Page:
It’s been a beautifully, blissfully hot weekend here. Bright blue skies, the sound of grass being cut in suburban gardens all around and everyone firing up their barbeques can’t help but put you in a good mood can it? After our run in with chickenpox over the last few weeks, this weekend felt like karma saying “well done for surviving”.
During the summer I feel compelled to usher us all outside to eat every single day. Come British summer rain or shine, we should make the most of the season and eat in the garden. Coats optional. Of course this weekend there was only suncream and no coats, hurrah!
What better to sit outside and eat than scones and clotted cream? I’ll tell you what. Raspberry scones, sandwiched with clotted cream and a dribble of passionfruit.
Scones are the ultimate busy Mums bake. Mixed in 5 minutes and baked in 10, they are so simple but when eaten fresh, they always impress.
This is my adaption of an original recipe by Queen Nigella, from one of my favourite ever baking books How To Be A Domestic Goddess: Baking and the Art of Comfort Cooking (If you only buy one baking book, make it that one.) I like my sweet scones a touch sweeter than Nigella and I’ve added the raspberries because I stumbled on the first British ones of the year I’d seen in the shops. The passion fruit adds texture and a touch of sharp bite through the clotted cream.
This scone recipe is fairly unique as it uses lots of Cream of Tartar. It makes eating them fresh out of the oven something like I imagine eating a heavenly cloud might be. As a quite pleasing side effect (pleasing to me anyway) it gives them this lumpy, bumpy ‘rustic’ look.
Any circle cutter (or even an upturned glass) will be fine for cutting these out but if you want to cut like a pro, you’ll need a set of circular cutters with fluted edges. I once got told off by a Women’s Institute judge for making savoury scones with a fluted edge. Anarchy at the village show that day. Remember bakers, fluted for sweet scones, plain for savoury!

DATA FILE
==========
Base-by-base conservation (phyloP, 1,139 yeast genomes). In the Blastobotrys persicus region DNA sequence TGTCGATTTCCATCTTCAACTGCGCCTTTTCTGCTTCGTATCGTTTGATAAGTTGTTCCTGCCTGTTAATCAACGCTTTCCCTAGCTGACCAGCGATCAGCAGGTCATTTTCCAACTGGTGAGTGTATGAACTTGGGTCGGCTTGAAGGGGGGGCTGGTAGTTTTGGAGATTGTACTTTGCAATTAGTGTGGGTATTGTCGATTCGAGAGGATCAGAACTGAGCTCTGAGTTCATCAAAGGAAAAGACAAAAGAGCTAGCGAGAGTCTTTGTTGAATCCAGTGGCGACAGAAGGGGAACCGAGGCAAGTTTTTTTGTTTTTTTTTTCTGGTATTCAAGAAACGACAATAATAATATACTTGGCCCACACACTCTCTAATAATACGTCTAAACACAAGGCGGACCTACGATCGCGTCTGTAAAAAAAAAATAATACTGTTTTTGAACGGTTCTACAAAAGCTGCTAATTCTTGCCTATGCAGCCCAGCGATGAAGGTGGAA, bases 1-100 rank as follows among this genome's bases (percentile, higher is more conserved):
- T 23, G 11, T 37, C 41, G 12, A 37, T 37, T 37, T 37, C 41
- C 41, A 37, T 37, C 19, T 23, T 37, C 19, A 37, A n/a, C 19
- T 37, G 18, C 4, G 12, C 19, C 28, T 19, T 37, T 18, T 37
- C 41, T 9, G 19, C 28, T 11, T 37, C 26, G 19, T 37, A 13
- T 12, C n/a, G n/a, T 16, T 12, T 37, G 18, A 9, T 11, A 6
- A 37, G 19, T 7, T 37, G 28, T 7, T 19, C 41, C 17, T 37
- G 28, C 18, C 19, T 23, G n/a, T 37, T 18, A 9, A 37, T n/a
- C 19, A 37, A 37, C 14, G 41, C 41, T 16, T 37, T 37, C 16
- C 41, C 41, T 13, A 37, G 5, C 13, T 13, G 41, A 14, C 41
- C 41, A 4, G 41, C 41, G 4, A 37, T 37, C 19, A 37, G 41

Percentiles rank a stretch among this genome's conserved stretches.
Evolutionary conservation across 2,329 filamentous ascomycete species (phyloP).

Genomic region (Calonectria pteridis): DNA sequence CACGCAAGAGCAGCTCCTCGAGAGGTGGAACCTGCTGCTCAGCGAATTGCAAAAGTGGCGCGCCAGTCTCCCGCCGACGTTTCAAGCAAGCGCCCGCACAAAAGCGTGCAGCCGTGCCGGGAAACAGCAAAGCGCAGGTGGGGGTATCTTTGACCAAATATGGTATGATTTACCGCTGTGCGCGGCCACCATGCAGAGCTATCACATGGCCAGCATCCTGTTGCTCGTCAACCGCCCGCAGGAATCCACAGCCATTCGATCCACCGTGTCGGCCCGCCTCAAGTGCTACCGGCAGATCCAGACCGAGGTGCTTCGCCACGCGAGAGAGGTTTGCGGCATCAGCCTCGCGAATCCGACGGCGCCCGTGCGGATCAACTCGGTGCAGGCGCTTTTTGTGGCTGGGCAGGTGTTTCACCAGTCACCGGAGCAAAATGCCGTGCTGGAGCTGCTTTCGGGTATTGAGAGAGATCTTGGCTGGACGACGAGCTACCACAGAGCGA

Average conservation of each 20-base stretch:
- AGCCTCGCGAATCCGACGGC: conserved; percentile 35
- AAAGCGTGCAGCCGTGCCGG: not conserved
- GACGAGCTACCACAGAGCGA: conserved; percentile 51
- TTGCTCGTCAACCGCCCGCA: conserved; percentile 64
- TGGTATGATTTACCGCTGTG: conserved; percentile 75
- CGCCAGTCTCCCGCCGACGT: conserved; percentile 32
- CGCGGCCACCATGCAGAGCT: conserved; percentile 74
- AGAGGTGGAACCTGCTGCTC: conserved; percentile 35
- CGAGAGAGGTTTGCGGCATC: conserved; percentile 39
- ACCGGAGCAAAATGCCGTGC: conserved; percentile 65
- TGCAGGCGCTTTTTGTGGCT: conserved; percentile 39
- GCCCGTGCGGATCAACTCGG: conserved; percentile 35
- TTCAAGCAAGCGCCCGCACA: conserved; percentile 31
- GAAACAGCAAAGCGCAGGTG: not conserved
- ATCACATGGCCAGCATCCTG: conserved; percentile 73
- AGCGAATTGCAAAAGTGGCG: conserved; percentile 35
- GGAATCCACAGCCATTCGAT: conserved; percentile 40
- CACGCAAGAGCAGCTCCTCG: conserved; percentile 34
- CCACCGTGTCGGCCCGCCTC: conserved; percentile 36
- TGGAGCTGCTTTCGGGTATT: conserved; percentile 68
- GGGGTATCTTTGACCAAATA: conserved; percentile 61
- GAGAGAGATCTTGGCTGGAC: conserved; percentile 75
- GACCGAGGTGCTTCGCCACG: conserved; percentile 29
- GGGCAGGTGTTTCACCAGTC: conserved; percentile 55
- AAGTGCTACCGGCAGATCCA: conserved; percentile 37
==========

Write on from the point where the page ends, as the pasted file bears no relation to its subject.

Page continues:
A couple of top scone tips:
- Handle the dough as little as possible. Mix the liquid in until it’s only just formed a dough.
- Roll out really lightly, until it’s just the height you want, don’t squish it too much, you’ll lose the light texture.
- Talking of height, give yourself a helping hand with the rise, don’t roll them too thin. I go for 3cm ish.
- This dough is wet because of the raspberries, don’t worry, just sprinkle with enough flour to allow you to handle it.
- These scones need to be eaten on the day they are made really. (As if they’d hang around..)
- If you’re an American here, I think a scone is something like a sweet American biscuit. Who cares what they are called when they are this good?
Raspberry Scones with Passion Fruit and Clotted Cream
- 500 g plain flour
- 1 teaspoon fine salt
- 35 g caster sugar
- 2 teaspoons bicarbonate of soda
- 4.5 teaspoons cream of tartar
- 75 g cold unsalted butter
- 100 g fresh or defrosted raspberries
- 300 ml full fat milk
- 1 medium free range egg
- 6 passion fruit
- 227 g pot of clotted cream
- Pre-heat the oven to 220C.
- Put the flour, salt, caster sugar, bicarbonate of soda and cream of tartar into a bowl and mix.